The English Edward was asked to mediate in the dispute of succession. He chose John Balliol who swore fealty to him. Edward invaded in 1296 after the Scots persuaded the weak Balliol to side with France in a French/English dispute.
The many fortifications that were besieged by English forces included Dunbar and Dirleton Castle in East Lothian. Linlithgow and Stirling likewise fell into Edward’s hands. Urquhart Castle on Loch Ness and Kildrummy Castle, near Alford, were also of importance and King Edward himself stayed at Lochindorb Castle south of Nairn, as well as many other Scottish castles.
It was to free the land from this English domination that the Scottish Wars of Independence were fought, culminating at the Battle of Bannockburn, in 1314.
– from Bannockburn to the Union of the Crowns.
The Scottish kings, after Bannockburn especially, didn’t seem to be the most fortunate of monarchs. Encounters with sharp pointy weaponry or bad luck with exploding ordnance and/or inheriting the Crown at a young age didn’t help. Marrying into the royal houses of England and France further complicated the picture.
The line of Scottish kings towards the end of the 13th century was interrupted and then influenced by the involvement of the English King Edward I and his aspirations to subdue Scotland. So, the line continues…..
- Guardians ruling in the name of Margaret, Maid of Norway 1286-89
- (Interregnum 1289-92)
- John Balliol 1292-96
- (Interregnum 1296 1306)
Robert I (or) Robert the Bruce (1306-29) Step forward into this line of Scottish kings a hero and opportunist from a powerful Scottish family (originally Norman – Bruce is from Brix, a place in Normandy). Though at one stage a ‘bought man’ of the English King Edward, he rose in rebellion against English domination.
(The first link mostly features the PR agency who handled the Bannockburn account in 1314. I don’t know why I got distracted. The second link is all about how the National Trust for Scotland thought it politically a good idea to be even-handed.)
Anyway, there’s a statue of King Robert I, the most famous of the Scottish kings, pictured here on the esplanade of Stirling Castle.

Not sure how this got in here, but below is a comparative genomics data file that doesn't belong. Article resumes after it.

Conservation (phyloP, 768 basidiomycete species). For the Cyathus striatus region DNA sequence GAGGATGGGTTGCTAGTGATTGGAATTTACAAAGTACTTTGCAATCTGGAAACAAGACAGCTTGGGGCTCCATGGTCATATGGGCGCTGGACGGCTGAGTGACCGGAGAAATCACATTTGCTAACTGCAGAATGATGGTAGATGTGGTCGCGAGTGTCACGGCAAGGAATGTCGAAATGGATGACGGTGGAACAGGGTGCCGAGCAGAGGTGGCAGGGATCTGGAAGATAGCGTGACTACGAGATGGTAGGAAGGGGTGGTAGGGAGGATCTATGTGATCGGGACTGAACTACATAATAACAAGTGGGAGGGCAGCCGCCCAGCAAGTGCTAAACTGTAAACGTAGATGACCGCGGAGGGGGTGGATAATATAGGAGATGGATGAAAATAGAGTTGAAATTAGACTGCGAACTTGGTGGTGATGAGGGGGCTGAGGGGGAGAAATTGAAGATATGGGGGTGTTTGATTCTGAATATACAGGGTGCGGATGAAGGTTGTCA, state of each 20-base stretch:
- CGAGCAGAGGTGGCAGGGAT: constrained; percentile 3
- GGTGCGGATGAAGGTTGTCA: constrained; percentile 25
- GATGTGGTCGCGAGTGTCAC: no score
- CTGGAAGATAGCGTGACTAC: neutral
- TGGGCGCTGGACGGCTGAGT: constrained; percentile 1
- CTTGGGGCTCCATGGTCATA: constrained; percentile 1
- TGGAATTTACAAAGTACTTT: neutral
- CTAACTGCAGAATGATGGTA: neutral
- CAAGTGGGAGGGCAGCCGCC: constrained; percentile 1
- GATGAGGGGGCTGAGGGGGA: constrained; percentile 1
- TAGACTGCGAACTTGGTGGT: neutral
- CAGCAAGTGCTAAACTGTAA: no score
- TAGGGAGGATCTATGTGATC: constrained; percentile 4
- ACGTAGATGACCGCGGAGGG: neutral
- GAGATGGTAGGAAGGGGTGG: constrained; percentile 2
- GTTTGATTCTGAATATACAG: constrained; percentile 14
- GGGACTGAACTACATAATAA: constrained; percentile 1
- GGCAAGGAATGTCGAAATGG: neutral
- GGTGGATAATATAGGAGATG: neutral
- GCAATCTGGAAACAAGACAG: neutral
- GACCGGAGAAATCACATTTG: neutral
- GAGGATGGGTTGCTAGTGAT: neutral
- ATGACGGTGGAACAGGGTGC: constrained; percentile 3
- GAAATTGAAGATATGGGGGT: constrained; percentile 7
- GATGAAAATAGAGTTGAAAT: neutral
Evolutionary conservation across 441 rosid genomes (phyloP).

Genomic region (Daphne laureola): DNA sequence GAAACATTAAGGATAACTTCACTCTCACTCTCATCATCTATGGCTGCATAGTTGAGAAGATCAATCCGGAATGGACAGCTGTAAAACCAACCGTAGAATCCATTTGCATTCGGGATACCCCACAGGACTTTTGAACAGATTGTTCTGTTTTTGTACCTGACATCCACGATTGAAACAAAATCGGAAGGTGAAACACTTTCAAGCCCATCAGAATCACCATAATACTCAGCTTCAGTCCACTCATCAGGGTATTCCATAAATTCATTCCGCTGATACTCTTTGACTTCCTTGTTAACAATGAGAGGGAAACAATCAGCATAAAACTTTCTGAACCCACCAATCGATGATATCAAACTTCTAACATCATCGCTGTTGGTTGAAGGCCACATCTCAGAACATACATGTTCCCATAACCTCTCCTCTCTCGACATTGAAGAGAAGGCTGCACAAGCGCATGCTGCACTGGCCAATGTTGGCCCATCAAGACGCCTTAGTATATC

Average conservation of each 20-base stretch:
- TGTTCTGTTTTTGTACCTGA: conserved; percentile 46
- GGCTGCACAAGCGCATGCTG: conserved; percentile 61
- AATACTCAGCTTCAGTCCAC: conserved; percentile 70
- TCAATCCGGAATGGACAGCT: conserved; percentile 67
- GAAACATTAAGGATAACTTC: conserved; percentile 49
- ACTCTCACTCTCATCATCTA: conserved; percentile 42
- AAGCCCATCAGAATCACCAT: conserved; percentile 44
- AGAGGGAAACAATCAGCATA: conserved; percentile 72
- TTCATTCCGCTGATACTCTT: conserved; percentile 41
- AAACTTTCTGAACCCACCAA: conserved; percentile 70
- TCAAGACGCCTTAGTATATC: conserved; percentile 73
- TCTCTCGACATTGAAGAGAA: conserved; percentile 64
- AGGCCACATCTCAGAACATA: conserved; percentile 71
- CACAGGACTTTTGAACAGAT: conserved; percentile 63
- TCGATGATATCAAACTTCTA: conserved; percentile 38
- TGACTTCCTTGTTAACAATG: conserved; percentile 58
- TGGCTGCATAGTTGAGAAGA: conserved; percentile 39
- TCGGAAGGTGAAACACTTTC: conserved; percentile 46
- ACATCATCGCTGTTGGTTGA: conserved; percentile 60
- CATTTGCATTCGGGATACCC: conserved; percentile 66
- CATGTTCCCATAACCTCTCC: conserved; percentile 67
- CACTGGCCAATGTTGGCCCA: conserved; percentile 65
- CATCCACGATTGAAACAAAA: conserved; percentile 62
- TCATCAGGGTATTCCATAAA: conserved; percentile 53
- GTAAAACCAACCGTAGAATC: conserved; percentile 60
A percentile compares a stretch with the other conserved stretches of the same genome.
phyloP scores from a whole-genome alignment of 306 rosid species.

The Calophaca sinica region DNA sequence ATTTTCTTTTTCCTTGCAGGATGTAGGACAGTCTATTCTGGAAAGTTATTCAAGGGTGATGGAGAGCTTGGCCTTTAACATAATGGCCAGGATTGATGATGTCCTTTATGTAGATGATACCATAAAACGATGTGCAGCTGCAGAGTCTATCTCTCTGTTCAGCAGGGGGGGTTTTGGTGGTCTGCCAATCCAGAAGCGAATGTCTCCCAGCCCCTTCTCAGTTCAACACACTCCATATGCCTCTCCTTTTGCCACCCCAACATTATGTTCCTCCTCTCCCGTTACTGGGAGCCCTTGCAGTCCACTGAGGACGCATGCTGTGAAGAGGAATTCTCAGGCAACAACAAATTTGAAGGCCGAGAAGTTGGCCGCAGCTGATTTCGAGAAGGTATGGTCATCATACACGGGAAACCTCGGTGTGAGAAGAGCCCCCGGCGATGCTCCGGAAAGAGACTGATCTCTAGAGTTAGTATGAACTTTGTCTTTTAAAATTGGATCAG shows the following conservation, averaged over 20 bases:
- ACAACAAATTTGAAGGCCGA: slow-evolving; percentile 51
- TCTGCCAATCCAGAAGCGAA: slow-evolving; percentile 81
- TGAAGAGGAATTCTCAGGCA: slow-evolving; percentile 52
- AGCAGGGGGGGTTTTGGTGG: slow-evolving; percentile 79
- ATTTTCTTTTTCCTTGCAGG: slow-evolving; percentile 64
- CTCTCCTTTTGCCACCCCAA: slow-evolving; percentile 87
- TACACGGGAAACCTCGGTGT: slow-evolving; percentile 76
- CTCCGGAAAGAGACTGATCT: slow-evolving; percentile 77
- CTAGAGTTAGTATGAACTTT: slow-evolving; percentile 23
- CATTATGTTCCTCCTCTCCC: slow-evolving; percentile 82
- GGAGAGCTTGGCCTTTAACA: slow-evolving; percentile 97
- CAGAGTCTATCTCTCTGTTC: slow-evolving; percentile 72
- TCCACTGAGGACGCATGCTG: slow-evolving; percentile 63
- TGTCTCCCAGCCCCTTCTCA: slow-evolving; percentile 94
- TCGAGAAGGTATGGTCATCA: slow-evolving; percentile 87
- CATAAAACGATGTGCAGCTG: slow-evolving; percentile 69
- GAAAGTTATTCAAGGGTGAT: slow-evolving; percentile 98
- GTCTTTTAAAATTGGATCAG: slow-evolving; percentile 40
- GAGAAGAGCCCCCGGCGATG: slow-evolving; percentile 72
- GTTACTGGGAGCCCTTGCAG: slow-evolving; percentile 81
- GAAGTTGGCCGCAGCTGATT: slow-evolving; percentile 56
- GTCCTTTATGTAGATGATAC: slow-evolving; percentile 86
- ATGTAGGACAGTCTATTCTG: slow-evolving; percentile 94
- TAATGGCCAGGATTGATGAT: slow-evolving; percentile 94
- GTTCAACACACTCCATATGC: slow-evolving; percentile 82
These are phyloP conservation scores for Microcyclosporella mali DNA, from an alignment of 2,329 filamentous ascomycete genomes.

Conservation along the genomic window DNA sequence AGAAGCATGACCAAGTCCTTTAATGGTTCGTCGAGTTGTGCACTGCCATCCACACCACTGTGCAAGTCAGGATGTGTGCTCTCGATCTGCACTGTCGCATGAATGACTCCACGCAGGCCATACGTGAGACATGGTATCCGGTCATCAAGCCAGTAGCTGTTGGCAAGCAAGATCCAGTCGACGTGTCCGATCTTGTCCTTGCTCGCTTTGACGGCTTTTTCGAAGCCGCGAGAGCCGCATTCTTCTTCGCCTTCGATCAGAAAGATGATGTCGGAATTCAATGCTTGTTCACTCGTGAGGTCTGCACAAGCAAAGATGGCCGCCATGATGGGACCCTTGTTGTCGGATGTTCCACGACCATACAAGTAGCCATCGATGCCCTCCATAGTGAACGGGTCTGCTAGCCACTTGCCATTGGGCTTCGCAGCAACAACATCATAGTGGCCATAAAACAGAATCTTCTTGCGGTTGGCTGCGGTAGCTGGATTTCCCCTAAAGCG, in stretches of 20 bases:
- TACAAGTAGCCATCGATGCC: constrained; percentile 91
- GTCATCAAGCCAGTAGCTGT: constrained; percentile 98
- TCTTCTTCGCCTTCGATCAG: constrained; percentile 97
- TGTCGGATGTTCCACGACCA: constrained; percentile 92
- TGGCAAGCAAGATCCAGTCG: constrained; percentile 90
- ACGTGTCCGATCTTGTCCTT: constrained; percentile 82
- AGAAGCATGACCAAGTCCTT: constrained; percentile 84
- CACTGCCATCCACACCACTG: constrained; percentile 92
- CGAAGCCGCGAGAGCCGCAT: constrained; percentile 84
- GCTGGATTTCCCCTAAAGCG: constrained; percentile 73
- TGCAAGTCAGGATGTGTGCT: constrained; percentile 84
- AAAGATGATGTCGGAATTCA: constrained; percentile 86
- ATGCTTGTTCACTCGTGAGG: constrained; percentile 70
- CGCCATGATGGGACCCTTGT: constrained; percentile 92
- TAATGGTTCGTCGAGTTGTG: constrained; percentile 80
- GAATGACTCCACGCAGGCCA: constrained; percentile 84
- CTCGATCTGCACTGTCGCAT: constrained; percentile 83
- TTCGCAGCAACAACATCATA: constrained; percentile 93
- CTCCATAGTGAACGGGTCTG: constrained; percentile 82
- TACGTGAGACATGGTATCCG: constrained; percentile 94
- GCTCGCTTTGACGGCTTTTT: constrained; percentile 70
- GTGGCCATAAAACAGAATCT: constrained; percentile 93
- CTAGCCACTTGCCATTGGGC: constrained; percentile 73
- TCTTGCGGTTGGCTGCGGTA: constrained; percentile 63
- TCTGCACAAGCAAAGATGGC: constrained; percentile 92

Bruce’s daughter Marjorie married Walter the High Steward of Scotland whose son Robert II became the first of the ‘Stewarts’ in 1390, founding a dynasty of Scottish kings that was to last for the next three hundred years.
(David II, who ruled between Robert the Bruce and Robert II, was Marjory’s brother. He died childless. The crown then passed to his nephew, ie Robert II and hence started the Stewart line.)
- David II 1329-71
- Robert II 1371-90 ‘The Stewarts'
- Robert III 1390 -1406
James I 1406-37 First of the ‘nae luck’ Jameses, perhaps – he spent much of his childhood in captivity in England – held to ransom.
After that he was assassinated at Perth, at a Dominican Friary, by a group of conspirators including the Earl of Atholl, his son Sir Robert Stewart, the King’s Chamberlain, and the actual assassin, Sir Robert Graham, who bore a grudge after being banished at the beginning of James’s reign.
James II 1437-60. Crowned when he was six years old, later he was killed by a bursting cannon at siege of Roxburgh Castle, south west of Kelso.
Only faint traces survive today of this castle (and of the nearby once important early Royal Burgh which gave its name to the county). Today’s Floors Castle is close to the site and a holly tree in its grounds is said to mark the spot where James II met his death.
James III 1460-88. Scotland reached its present day shape on the marriage of this James – as Orkney and Shetland were part of the dowry of James’s wife Margaret, daughter of King Christian I of Denmark and Norway, who owned the islands.
James III is traditionally said to have been more interested in arts and culture than warfare – he is associated with an episode called ‘bell the cat’ when one of the nobles, Archibald, Earl of Angus, took it upon himself to hang the King’s favourites (a selection of low-born folk) from the bridge at Lauder near present-day Thirlestane Castle.